The Uncertainty Principle
In the classic film The Third Man starring Orson Welles, his sinister character Harry Lime jibes, “In Switzerland, they had brotherly love, five hundred years of democracy and peace, and what did that produce? The cuckoo clock.” In fact, Switzerland can also lay claim to “inventing” comics thanks to the pioneering albums of Rodolphe Töpffer (1799-1846), a teacher in Geneva. Nearly two centuries later, the Swiss capital is home today to a thriving graphic novel community and Frederik Peeters is one of its most daring exponents.
To avoid becoming clichéed or overprepared, Peeters prefers leaping into the unknown with each fresh project, whether in his candid, compelling breakthrough Blue Pills (in English from Jonathan Cape), his unsettling time-warp Sandcastle or his forthcoming psychodrama Pachyderme (both from SelfMadeHero). Autobiography, science fiction, crime, surrealism - whatever the genre, this versatile Swiss graphic novelist sidesteps formulas to keep surprising himself as much as his readers. During a visit to London for last November’s Comica Festival, courtesy of SelfMadeHero and Pro Helvetia, Peeters discussed his career to date and things to come with me at a special Comica evening at Gosh! Comics.
I first came across your short comics (compiled into Ruminations) originally in the Swiss anthology Bile Noire (‘Black Bile’) from Editions Atrabile - not the most upbeat of titles, really?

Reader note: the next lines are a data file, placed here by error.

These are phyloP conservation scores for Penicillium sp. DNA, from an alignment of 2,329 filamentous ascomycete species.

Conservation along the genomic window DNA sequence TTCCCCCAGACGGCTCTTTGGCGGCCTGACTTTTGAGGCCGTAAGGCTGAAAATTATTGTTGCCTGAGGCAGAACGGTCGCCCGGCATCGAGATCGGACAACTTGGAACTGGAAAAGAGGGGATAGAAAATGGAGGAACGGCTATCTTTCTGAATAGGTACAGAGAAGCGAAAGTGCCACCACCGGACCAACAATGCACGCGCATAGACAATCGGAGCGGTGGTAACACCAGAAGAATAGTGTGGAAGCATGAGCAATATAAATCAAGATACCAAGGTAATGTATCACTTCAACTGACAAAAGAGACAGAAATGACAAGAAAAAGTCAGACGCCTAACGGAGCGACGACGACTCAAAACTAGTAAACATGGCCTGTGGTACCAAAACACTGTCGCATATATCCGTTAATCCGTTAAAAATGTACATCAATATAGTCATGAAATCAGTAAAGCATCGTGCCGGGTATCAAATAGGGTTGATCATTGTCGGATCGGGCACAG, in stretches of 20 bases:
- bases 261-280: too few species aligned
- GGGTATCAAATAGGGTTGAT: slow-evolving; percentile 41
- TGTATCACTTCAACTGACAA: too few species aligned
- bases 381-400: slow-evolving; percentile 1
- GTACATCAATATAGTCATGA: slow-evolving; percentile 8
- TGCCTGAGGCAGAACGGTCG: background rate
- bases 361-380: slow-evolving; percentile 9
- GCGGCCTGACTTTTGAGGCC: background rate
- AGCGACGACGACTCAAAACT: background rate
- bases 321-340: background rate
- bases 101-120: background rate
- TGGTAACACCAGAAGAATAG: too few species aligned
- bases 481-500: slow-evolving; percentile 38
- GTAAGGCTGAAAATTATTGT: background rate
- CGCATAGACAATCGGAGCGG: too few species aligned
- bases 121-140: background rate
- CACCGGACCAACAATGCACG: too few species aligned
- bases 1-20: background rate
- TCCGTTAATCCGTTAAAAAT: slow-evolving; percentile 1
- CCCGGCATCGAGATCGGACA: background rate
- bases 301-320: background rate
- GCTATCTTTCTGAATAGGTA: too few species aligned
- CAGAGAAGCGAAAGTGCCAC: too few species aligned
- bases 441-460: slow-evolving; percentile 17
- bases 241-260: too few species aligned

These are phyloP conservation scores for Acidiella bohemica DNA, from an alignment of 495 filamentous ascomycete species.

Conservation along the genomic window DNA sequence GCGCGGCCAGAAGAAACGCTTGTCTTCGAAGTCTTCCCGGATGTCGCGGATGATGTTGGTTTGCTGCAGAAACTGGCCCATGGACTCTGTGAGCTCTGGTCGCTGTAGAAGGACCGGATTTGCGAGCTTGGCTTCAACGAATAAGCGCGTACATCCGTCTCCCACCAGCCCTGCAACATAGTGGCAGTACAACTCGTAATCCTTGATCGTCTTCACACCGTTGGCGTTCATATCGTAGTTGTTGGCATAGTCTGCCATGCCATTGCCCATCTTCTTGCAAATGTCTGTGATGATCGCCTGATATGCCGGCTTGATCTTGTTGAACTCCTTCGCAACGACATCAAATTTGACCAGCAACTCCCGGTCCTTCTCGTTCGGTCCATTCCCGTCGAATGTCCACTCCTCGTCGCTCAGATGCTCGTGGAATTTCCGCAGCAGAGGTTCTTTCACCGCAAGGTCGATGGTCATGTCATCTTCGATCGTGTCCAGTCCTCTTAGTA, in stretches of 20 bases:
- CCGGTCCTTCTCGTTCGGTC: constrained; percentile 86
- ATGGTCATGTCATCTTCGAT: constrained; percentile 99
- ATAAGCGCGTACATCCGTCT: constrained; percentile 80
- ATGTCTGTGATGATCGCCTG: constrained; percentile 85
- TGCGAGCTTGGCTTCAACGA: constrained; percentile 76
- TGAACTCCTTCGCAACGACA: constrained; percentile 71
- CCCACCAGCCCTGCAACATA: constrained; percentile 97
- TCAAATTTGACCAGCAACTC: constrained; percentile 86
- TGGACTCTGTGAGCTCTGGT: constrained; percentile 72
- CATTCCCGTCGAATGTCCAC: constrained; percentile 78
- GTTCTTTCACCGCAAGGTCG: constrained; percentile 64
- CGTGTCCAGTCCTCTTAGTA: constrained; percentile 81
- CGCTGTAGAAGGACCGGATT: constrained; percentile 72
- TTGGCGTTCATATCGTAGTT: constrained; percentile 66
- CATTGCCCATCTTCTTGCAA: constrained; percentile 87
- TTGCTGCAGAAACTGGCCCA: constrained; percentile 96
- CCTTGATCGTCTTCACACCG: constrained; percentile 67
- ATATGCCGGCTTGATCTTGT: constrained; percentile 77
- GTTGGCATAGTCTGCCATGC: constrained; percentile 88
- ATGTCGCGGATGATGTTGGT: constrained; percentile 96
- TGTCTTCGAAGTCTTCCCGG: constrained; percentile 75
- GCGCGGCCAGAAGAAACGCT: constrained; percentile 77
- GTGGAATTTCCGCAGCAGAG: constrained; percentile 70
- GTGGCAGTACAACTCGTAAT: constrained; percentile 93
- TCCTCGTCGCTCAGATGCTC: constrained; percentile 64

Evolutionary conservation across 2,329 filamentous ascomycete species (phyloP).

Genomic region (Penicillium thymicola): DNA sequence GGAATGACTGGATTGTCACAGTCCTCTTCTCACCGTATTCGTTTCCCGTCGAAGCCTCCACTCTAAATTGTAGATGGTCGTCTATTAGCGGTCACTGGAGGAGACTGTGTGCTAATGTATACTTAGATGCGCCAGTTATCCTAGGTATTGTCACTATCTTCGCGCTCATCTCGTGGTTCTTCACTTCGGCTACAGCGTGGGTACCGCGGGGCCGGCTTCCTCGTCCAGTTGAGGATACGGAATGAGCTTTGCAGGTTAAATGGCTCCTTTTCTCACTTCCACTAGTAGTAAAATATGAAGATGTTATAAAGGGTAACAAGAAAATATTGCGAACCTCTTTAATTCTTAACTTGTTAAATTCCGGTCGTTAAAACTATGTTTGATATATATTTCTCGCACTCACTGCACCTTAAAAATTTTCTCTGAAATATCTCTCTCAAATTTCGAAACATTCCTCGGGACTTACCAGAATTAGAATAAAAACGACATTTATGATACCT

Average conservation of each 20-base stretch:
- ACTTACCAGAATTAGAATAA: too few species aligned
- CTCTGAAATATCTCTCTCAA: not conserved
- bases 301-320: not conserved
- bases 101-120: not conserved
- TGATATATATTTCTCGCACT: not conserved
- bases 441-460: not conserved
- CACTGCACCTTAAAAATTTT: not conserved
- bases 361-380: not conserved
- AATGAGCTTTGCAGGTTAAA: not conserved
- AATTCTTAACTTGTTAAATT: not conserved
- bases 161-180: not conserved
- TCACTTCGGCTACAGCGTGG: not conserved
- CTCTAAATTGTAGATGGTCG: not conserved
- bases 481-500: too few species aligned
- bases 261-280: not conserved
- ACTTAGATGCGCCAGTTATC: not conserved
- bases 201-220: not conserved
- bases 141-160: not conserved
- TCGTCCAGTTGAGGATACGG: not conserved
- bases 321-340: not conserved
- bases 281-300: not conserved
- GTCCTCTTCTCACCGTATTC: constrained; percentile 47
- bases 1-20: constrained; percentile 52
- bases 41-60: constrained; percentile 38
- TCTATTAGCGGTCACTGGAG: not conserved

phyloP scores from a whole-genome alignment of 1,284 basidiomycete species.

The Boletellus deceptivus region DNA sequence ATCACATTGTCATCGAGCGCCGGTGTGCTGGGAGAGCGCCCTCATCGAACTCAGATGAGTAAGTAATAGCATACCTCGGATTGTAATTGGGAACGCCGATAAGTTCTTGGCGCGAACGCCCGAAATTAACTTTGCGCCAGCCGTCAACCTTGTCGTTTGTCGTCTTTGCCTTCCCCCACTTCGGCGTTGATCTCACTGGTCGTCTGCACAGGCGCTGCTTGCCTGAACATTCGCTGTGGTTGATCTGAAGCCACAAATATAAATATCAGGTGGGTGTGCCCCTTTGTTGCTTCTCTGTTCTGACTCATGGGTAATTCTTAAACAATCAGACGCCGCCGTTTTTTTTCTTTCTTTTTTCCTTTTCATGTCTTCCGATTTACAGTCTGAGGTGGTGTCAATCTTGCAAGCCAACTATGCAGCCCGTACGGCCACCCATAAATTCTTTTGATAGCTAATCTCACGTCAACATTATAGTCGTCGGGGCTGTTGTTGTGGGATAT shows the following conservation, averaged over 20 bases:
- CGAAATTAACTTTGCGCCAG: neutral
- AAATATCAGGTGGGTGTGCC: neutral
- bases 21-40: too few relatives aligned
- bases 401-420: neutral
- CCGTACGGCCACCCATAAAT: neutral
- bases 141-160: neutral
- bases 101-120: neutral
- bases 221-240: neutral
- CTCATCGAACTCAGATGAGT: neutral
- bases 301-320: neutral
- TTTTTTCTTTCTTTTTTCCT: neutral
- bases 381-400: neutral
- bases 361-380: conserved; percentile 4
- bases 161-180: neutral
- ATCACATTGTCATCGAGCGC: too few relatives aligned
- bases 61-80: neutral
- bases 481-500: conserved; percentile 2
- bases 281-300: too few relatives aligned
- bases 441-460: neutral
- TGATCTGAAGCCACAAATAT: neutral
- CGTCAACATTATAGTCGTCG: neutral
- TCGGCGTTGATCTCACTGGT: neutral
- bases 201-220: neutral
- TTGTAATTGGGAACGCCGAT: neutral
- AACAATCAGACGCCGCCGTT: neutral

That’s true! ‘Atrabile’ is the ancient word for the liquid in the body that was thought to cause melancholy, based on the theory of humours. We began in a basement when we were 18 making fanzines and things evolved. Atrabile is a very small structure, just three people, founded in 1997. We made cheap books, and then made very expensive books. I didn’t go to art school, I got a degree in Latin, which was useful for English and because I was passionate about history. After that I got a degree in visual communication, which was totally useless for me. I never got near a pencil, it was all on computers and about marketing and so on. I drew when I was a child, like every child. The difference is that I never stopped. My mother has comics I made when I was seven and I was already telling my whole life. It was very boring so after four pages I became a superhero!
Years later, you did tell your life, of course, in Blue Pills (above) in 2001, a brave autobiography about your falling in love with a woman with AIDS.
Blue Pills was not supposed to be a book. I had just finished Miettes (‘Crumbs’), a completely absurd story by Ibn Al Rabin about Swiss cowboys, and I wanted to cleanse and challenge myself. I needed a very close, obvious subject to draw fast without pencilling, writing directly in the comic strip language. I made the first 35 pages just for me. I was perplexed, so I showed them to Daniel Pellegrino at Atrabile. He said “Don’t change anything and if you need 500 pages, we will publish it.” That’s because he is not a publisher, he is a friend.